The Sharp End: Car sales crash course

Combing his Swiss Toni quiff, Dave Waller rattles round a Cornish forecourt.

Last Updated: 31 Aug 2010

With the car industry apparently heading for the scrapheap, it's time I gave this ailing sector a jump-start by selling a few motors. I can see it now: 'Check out the exhaust on that.' Then, vrooom! Eat my sales dust.

I'll be honing my spiel at Hawkins Motors, a Peugeot dealer in St Stephen, a Cornish backwater nestled, like a face in an airbag, in acres of farmland. The garage has been there 80 years, since WAJ Hawkins started selling petrol. Now a mini empire, it's still in the family, with grandson Johnny in charge.

Johnny is on the forecourt when I pull in, engaged in his natural activity: running around sorting stuff out. I spare him my Swiss Toni pearls of wisdom - 'Selling cars, Johnny, is like making love to a beautiful woman' - and ask him about business. 'Until late January we were flying,' he says. Things have slowed since then, but as Johnny runs off on his next mission, I sense it'd take more than a troubled economy to knock him into neutral.

I begin checking in new cars off the transporter with sales team Chris and Samantha. 'Pick a car,' says Chris. We make several trips in convoy, hopping into different motors, each with plastic sheets still on the seats. It feels a bit like joy-riding in a car owned by someone expecting a bladder-control crisis.

Things are quiet back in the showroom, so I talk to sales manager Dave Hancock. The big hurdle, he says, is customer expectations. Punters want 'buy-one-get-one-free' deals. But the margin on an £8k car sale is a mere £170. Dave describes the dealership as 'squeezed'. But that's more like inviting four hitchhiking elephants for a ride in your mini.

Dave tells me how they make moolah in all sorts of complicated ways - largely through finance plans and insurance deals. He mourns the passing of the old days, when punters would come in waving cash in a brown bag, saying 'what have you got for two grand and that old car?'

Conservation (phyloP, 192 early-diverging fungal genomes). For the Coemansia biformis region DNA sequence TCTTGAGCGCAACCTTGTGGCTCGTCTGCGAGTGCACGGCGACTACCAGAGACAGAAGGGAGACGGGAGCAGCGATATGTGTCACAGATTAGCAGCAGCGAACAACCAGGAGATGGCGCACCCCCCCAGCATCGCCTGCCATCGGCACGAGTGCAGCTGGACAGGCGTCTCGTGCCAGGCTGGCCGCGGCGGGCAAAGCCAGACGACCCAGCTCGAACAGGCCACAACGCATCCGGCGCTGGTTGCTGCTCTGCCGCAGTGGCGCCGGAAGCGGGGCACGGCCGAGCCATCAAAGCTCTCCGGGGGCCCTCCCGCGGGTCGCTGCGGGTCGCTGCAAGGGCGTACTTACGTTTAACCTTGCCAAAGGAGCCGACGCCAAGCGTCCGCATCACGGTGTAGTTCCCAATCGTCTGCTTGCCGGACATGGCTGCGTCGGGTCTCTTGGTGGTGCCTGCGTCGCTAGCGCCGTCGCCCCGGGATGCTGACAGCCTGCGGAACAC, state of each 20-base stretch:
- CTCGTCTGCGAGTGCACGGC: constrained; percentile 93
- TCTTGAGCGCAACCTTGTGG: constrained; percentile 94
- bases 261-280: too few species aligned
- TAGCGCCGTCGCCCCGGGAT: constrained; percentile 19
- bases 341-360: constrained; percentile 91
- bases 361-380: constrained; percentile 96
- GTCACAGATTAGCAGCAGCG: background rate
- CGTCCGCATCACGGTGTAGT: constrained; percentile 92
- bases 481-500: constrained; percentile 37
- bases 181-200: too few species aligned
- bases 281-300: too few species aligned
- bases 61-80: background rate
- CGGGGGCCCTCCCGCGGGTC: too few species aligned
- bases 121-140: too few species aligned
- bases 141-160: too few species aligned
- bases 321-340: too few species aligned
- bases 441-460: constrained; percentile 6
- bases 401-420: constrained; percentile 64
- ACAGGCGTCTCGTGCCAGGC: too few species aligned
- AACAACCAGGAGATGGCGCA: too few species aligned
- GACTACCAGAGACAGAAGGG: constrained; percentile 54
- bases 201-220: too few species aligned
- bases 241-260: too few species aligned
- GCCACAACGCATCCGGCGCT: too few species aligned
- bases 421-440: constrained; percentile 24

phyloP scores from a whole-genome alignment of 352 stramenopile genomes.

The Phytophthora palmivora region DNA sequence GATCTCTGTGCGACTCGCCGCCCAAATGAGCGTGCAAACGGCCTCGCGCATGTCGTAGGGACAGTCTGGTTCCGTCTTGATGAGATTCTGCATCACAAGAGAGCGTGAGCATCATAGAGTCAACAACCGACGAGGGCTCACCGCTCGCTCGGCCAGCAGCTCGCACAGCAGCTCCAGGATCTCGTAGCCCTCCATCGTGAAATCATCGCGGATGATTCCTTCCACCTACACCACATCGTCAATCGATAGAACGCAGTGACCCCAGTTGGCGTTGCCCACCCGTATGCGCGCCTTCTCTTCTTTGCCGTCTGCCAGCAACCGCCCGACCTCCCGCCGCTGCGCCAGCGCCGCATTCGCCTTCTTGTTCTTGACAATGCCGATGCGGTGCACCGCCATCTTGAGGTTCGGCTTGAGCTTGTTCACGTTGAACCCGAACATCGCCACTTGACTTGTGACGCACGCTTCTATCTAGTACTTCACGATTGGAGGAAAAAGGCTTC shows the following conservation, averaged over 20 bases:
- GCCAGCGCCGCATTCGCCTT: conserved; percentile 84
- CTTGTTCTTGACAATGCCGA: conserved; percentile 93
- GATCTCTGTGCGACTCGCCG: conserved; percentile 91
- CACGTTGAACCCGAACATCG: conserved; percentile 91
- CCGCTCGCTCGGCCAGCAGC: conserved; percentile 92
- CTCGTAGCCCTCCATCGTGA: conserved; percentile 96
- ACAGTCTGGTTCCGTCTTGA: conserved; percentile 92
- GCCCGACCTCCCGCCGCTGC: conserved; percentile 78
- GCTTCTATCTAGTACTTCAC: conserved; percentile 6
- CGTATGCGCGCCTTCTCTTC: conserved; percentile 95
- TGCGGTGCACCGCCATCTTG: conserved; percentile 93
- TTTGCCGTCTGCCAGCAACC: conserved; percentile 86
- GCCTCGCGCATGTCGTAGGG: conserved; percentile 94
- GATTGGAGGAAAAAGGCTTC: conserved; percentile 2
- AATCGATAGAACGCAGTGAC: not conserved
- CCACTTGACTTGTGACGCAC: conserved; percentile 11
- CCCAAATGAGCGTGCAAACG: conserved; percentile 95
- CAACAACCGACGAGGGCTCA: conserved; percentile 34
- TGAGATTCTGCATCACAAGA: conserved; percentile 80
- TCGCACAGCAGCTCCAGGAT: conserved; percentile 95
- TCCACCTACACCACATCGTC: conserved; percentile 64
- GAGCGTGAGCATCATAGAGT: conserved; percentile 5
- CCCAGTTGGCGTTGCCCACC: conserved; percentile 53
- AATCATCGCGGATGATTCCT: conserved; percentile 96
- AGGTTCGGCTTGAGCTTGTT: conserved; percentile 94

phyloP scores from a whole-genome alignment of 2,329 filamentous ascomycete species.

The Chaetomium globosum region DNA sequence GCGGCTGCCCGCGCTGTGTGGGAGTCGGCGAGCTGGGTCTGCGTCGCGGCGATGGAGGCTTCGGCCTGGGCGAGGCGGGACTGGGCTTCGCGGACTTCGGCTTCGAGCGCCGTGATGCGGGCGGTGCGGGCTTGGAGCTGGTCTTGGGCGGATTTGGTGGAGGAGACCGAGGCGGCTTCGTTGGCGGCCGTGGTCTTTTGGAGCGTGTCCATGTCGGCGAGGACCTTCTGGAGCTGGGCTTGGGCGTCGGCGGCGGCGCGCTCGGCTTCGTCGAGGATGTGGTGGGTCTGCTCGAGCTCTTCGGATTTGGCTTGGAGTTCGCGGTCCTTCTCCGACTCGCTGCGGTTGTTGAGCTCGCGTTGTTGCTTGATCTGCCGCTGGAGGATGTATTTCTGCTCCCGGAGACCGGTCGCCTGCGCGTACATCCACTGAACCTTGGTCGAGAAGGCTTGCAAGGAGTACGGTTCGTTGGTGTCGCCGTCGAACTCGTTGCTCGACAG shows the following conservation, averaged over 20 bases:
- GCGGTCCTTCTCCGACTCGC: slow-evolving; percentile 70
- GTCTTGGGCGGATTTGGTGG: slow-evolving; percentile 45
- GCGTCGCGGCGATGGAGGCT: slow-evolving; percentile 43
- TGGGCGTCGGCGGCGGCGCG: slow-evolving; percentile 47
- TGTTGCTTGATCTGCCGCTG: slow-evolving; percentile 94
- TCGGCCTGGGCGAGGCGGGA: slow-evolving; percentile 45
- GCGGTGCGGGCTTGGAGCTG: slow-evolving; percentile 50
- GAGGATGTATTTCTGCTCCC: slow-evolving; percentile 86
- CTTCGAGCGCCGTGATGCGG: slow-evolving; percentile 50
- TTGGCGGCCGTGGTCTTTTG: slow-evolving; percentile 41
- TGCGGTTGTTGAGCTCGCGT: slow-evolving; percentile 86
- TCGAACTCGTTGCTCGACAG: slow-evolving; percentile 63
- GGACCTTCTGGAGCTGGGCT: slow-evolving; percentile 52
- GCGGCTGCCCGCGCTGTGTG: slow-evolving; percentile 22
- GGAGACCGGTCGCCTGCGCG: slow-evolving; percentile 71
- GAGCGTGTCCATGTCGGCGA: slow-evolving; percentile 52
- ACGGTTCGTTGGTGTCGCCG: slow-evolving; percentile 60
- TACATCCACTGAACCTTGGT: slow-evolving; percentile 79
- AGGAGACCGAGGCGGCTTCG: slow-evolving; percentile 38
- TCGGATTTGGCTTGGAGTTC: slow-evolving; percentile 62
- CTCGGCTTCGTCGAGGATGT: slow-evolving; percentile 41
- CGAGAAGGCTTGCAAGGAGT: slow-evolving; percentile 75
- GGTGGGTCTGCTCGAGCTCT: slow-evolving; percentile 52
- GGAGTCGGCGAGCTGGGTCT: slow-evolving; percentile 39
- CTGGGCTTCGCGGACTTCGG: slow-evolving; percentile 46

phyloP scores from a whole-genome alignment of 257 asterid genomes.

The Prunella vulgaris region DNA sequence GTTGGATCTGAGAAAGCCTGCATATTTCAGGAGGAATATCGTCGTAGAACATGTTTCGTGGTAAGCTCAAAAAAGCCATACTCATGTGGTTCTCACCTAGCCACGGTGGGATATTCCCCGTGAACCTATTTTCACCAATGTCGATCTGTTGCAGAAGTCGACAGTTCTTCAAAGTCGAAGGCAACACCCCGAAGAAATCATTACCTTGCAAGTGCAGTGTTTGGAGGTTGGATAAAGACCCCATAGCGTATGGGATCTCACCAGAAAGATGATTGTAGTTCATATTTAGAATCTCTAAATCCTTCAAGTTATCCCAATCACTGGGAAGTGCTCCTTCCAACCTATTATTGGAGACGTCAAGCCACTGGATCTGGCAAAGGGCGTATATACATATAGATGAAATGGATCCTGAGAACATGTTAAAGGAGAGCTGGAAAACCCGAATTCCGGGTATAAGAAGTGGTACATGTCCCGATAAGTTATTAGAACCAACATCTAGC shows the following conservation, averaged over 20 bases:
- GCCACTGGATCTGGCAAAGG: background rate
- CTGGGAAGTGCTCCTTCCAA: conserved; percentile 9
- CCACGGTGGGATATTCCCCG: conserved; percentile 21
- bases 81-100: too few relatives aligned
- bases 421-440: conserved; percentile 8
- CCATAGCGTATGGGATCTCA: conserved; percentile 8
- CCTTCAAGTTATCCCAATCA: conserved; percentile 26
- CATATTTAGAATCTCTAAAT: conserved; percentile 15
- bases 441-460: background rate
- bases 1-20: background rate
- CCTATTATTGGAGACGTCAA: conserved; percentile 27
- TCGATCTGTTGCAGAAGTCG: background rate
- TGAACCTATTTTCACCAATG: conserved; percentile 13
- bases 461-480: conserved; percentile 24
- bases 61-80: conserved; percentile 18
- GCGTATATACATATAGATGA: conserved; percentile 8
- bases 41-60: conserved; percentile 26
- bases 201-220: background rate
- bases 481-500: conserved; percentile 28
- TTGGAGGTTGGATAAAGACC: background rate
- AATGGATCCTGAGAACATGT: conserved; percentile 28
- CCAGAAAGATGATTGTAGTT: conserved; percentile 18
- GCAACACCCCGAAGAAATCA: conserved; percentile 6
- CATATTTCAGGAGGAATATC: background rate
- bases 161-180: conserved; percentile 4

I notice an elderly woman wandering the showroom with her husband. Dave tells me this is Joyce, a Hawkins customer for 12 years. Her 107 is in for service, so she has an hour or so to kill. She's adamant she's not buying a new car.

After some fevered calculator tapping, Dave thinks he has found a part-exchange deal that will both please Joyce and earn the garage a few quid. Never mind that she's not buying a new car. A quick scan shows just a small dent on the rear wing. Back outside, I see Joyce's husband pointing at a black 207 CC convertible. But Joyce clearly wears the trousers.

Chris tells me he has sold only two new cars this year. That's critical - working on commission is tough when punters are making fewer snap decisions. Joyce is a classic case - despite Dave offering a new car for £1 a month less than her current rate, she wants a couple of weeks to consider.

The main thing with the maths is that, as well as ticking the boxes for Peugeot, the garage gets its hands on Joyce's old wagon. Hawkins shifts 1,200 new cars a year, 800 a year used. But used sales are roaring. Joyce's little yellow 107 will be a fresh sight on the forecourt and go in no time.

After lunch, the showroom is lit by glorious sunshine. Everyone is suddenly busy. Dave has been out with a couple, test-driving a van. 'They seem to be talking themselves into it, not out of it,' he tells me as we watch through the window. The man then wanders over to ogle a different van. 'That's not a good sign,' says Dave. But he gets their signature in the end.

Chris makes two sales by mid-afternoon, and Sam is closing a deal with an elderly couple. Their colleague Shaun, meanwhile, has a punter visit him to goad him over finding a cheaper 407 in Newcastle. The downside of a family atmosphere, I figure.

I don't get the chance to unleash my patter, but they seem to be doing well enough without me. In troubled times, people like places they can trust, so a dealership with an 80-year history, a cafe selling home-made cakes, and a friendly family set-up can't go far wrong.

Joyce left a while back, with a sheaf of paperwork under her arm. 'You have very good salespeople here,' she replied, when Sam joked about her crumbling resolve. Her husband was chuffed. 'My wife twisted my arm so hard I had to sign with my other hand,' he said. Expect to see a used 207 convertible on the forecourt in a couple of years.

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